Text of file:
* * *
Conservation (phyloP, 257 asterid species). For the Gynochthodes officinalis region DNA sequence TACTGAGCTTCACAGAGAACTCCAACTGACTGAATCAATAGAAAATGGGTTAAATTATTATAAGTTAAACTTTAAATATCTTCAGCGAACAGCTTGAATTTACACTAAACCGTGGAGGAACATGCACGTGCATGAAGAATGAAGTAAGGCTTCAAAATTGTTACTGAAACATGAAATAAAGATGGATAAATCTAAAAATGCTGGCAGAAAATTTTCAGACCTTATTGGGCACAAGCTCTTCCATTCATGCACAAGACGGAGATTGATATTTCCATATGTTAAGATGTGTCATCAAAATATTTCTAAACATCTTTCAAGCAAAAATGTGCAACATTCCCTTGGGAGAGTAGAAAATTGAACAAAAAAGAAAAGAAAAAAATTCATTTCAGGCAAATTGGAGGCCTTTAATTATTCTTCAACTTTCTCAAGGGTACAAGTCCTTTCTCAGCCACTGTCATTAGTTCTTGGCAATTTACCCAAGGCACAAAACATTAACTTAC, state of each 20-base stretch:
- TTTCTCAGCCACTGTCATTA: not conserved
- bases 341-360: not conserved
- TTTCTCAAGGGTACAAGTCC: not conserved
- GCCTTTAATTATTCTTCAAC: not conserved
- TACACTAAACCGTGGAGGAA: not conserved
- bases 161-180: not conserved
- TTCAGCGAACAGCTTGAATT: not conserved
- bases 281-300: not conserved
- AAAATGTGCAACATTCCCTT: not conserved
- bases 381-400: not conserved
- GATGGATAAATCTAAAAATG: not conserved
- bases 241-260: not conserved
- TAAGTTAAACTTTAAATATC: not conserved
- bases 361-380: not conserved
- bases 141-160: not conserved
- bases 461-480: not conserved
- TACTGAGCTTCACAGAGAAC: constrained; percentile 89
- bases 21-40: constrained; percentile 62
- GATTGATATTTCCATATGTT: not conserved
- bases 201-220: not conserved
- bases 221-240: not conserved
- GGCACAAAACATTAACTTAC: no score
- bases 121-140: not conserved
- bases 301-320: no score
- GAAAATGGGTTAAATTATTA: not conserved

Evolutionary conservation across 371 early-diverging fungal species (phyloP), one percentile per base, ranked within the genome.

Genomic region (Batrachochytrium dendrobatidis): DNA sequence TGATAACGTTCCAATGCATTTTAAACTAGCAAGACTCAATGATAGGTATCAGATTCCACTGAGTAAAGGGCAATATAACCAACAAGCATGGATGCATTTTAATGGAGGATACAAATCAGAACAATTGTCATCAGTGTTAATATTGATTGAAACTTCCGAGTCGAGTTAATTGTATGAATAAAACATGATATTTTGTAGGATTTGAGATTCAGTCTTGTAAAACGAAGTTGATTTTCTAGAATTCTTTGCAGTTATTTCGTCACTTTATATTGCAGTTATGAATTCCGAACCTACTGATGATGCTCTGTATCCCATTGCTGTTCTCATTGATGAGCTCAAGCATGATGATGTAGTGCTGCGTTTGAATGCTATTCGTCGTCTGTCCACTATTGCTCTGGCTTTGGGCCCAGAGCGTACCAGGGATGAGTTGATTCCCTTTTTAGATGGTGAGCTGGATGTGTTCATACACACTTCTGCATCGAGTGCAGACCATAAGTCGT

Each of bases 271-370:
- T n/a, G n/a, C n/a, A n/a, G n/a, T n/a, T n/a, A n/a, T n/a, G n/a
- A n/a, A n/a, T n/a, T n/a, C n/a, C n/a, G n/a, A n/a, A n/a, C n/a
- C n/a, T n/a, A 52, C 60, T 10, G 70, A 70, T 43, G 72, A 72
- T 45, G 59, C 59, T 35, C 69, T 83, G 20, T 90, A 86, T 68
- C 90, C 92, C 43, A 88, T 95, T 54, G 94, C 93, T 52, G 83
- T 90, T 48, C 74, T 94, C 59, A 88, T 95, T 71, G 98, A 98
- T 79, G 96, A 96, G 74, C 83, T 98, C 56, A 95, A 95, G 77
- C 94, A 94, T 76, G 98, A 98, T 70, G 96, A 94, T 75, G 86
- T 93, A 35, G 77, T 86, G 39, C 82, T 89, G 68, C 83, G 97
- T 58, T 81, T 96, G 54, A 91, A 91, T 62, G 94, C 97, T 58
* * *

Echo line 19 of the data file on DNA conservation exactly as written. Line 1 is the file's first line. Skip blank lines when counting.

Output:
- bases 21-40: constrained; percentile 62